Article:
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Israel Waits on Syria Strike, Focuses on Iran

The prolonged American debates over whether to strike Syria have weakened its deterrence, rendering any such attack inefficient, and while all watch Damascus, the real threat lurks in Tehran.
Israeli soldiers look across the border to Syria in the Israeli-occupied Golan Heights August 30, 2013. Israel ordered a small-scale mobilisation of reservists on Wednesday and strengthened its missile defences as precautions against possible Syrian attack should Western powers carry out threatened strikes on Syria. REUTERS/Ronen Zvulun (MILITARY POLITICS) - RTX131QH

“For the time being,” says a high-ranking Israeli defense official, “the damage done by all the talk about a strike on Syria considerably outweighs its benefits, if and when such a strike does take place.”

The assessment in Israel is that this farce will end with the firing of a few dozen or a few hundred Tomahawk missiles at strategic objectives of the Syrian regime. For two days, (Aug. 28-29), the Israeli Defense Forces (IDF) have been taking into account the possibility that nothing will happen in the end. Some among Israel’s top brass would like to keep it this way for the present time, hoping that US President Barack Obama will somehow be able to get off his high horse without falling on his head.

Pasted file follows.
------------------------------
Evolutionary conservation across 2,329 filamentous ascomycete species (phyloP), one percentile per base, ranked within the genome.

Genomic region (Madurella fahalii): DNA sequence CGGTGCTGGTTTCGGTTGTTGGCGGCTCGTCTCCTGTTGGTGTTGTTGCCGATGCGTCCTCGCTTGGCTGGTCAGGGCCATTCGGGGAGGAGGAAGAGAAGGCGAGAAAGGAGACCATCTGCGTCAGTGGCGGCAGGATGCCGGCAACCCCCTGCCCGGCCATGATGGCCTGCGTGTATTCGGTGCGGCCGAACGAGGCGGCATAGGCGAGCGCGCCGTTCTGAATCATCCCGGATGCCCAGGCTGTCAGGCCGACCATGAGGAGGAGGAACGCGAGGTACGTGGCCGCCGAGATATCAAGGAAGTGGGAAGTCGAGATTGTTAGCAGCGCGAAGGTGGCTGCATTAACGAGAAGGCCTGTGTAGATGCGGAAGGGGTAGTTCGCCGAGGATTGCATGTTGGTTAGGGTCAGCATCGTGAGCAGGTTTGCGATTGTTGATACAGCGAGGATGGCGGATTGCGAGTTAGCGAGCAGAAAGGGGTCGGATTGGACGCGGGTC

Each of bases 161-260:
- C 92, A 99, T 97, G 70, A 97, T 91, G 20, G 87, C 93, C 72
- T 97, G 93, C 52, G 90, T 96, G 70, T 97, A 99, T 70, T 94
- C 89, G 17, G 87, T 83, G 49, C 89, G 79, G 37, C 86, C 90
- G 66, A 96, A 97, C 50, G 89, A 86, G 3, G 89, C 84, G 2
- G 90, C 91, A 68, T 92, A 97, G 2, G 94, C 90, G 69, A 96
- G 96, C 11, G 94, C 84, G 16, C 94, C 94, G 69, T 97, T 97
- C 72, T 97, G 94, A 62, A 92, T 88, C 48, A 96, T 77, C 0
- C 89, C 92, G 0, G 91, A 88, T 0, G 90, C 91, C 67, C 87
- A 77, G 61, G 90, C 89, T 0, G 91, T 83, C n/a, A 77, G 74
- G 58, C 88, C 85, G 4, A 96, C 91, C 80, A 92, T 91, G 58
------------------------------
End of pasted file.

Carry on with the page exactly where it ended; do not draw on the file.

In view of the fact that Syrian President Bashar al-Assad has received a fantastically long warning of several days about a strike, the targets will probably be empty. The strike would raise a bit of dust and produce some great photos, though. It will allow Obama to deliver a sanctimonious speech, and routine life in Syria will resume in no time. Or maybe this should be corrected to “routine death.”

If this were to be the case, it would have been better not to embark on this adventure to begin with, Israeli officials maintain. Given that the main objective of the likely American move is deterrence, it will be totally missed if Assad comes off so easily in the wake of an embarrassing international diplomatic commotion that consisted of a white night at the British parliament, marathon persuasion campaigns at Congress in Washington, Iranian war mongering and Syrian threats and incitement.